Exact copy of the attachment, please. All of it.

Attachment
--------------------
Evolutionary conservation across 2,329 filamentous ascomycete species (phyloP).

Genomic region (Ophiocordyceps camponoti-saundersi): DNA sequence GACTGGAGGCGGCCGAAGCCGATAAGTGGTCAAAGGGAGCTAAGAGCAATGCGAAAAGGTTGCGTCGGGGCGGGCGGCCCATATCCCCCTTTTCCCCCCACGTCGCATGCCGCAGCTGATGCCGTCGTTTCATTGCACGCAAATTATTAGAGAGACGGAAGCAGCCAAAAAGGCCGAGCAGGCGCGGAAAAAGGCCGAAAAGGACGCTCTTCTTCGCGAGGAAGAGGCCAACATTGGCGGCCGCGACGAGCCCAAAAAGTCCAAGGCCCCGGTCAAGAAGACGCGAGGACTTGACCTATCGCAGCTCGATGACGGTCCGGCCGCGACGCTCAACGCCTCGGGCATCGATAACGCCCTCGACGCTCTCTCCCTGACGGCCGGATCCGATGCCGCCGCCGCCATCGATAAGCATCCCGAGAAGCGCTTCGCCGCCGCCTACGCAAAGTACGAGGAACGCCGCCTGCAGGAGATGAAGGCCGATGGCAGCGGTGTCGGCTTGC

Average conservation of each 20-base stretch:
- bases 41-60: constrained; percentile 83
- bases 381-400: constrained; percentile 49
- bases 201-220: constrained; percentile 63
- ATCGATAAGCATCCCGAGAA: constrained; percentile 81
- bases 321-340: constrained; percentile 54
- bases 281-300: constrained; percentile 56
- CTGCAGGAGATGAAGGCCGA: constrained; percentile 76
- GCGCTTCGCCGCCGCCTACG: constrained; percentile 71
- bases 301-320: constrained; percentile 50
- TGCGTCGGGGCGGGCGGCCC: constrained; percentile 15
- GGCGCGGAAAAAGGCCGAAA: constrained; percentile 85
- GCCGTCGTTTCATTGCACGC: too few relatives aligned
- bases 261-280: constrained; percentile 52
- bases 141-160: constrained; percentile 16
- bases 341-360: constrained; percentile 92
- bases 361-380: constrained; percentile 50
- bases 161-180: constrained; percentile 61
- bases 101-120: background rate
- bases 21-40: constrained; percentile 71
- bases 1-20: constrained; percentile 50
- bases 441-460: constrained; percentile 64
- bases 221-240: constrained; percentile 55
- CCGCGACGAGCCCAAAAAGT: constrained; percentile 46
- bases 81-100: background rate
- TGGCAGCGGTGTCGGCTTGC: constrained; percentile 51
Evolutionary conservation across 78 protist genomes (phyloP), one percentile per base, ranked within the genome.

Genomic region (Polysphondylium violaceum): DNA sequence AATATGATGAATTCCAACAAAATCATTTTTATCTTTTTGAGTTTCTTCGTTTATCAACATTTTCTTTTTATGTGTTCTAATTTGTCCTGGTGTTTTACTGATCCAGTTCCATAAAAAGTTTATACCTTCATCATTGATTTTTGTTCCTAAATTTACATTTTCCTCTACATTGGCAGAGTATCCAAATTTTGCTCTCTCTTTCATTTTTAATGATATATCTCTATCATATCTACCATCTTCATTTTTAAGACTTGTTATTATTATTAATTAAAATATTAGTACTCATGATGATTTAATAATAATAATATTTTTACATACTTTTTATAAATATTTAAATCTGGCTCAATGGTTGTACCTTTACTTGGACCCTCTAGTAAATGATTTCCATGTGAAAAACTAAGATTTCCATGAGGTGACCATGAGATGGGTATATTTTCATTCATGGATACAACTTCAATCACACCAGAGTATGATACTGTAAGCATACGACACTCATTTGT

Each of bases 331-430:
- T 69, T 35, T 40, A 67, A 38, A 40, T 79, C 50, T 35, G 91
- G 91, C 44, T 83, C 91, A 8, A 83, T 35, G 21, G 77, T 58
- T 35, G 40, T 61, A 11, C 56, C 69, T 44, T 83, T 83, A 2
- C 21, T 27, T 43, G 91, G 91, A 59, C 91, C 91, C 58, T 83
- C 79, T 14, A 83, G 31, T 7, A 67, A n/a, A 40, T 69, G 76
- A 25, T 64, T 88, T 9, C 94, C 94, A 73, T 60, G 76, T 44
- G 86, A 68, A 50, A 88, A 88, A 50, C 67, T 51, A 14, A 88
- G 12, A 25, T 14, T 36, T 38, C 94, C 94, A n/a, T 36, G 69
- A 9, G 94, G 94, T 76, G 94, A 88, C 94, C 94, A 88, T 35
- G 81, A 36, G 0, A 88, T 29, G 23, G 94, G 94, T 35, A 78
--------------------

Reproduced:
Evolutionary conservation across 2,329 filamentous ascomycete species (phyloP).

Genomic region (Ophiocordyceps camponoti-saundersi): DNA sequence GACTGGAGGCGGCCGAAGCCGATAAGTGGTCAAAGGGAGCTAAGAGCAATGCGAAAAGGTTGCGTCGGGGCGGGCGGCCCATATCCCCCTTTTCCCCCCACGTCGCATGCCGCAGCTGATGCCGTCGTTTCATTGCACGCAAATTATTAGAGAGACGGAAGCAGCCAAAAAGGCCGAGCAGGCGCGGAAAAAGGCCGAAAAGGACGCTCTTCTTCGCGAGGAAGAGGCCAACATTGGCGGCCGCGACGAGCCCAAAAAGTCCAAGGCCCCGGTCAAGAAGACGCGAGGACTTGACCTATCGCAGCTCGATGACGGTCCGGCCGCGACGCTCAACGCCTCGGGCATCGATAACGCCCTCGACGCTCTCTCCCTGACGGCCGGATCCGATGCCGCCGCCGCCATCGATAAGCATCCCGAGAAGCGCTTCGCCGCCGCCTACGCAAAGTACGAGGAACGCCGCCTGCAGGAGATGAAGGCCGATGGCAGCGGTGTCGGCTTGC

Average conservation of each 20-base stretch:
- bases 41-60: constrained; percentile 83
- bases 381-400: constrained; percentile 49
- bases 201-220: constrained; percentile 63
- ATCGATAAGCATCCCGAGAA: constrained; percentile 81
- bases 321-340: constrained; percentile 54
- bases 281-300: constrained; percentile 56
- CTGCAGGAGATGAAGGCCGA: constrained; percentile 76
- GCGCTTCGCCGCCGCCTACG: constrained; percentile 71
- bases 301-320: constrained; percentile 50
- TGCGTCGGGGCGGGCGGCCC: constrained; percentile 15
- GGCGCGGAAAAAGGCCGAAA: constrained; percentile 85
- GCCGTCGTTTCATTGCACGC: too few relatives aligned
- bases 261-280: constrained; percentile 52
- bases 141-160: constrained; percentile 16
- bases 341-360: constrained; percentile 92
- bases 361-380: constrained; percentile 50
- bases 161-180: constrained; percentile 61
- bases 101-120: background rate
- bases 21-40: constrained; percentile 71
- bases 1-20: constrained; percentile 50
- bases 441-460: constrained; percentile 64
- bases 221-240: constrained; percentile 55
- CCGCGACGAGCCCAAAAAGT: constrained; percentile 46
- bases 81-100: background rate
- TGGCAGCGGTGTCGGCTTGC: constrained; percentile 51
Evolutionary conservation across 78 protist genomes (phyloP), one percentile per base, ranked within the genome.

Genomic region (Polysphondylium violaceum): DNA sequence AATATGATGAATTCCAACAAAATCATTTTTATCTTTTTGAGTTTCTTCGTTTATCAACATTTTCTTTTTATGTGTTCTAATTTGTCCTGGTGTTTTACTGATCCAGTTCCATAAAAAGTTTATACCTTCATCATTGATTTTTGTTCCTAAATTTACATTTTCCTCTACATTGGCAGAGTATCCAAATTTTGCTCTCTCTTTCATTTTTAATGATATATCTCTATCATATCTACCATCTTCATTTTTAAGACTTGTTATTATTATTAATTAAAATATTAGTACTCATGATGATTTAATAATAATAATATTTTTACATACTTTTTATAAATATTTAAATCTGGCTCAATGGTTGTACCTTTACTTGGACCCTCTAGTAAATGATTTCCATGTGAAAAACTAAGATTTCCATGAGGTGACCATGAGATGGGTATATTTTCATTCATGGATACAACTTCAATCACACCAGAGTATGATACTGTAAGCATACGACACTCATTTGT

Each of bases 331-430:
- T 69, T 35, T 40, A 67, A 38, A 40, T 79, C 50, T 35, G 91
- G 91, C 44, T 83, C 91, A 8, A 83, T 35, G 21, G 77, T 58
- T 35, G 40, T 61, A 11, C 56, C 69, T 44, T 83, T 83, A 2
- C 21, T 27, T 43, G 91, G 91, A 59, C 91, C 91, C 58, T 83
- C 79, T 14, A 83, G 31, T 7, A 67, A n/a, A 40, T 69, G 76
- A 25, T 64, T 88, T 9, C 94, C 94, A 73, T 60, G 76, T 44
- G 86, A 68, A 50, A 88, A 88, A 50, C 67, T 51, A 14, A 88
- G 12, A 25, T 14, T 36, T 38, C 94, C 94, A n/a, T 36, G 69
- A 9, G 94, G 94, T 76, G 94, A 88, C 94, C 94, A 88, T 35
- G 81, A 36, G 0, A 88, T 29, G 23, G 94, G 94, T 35, A 78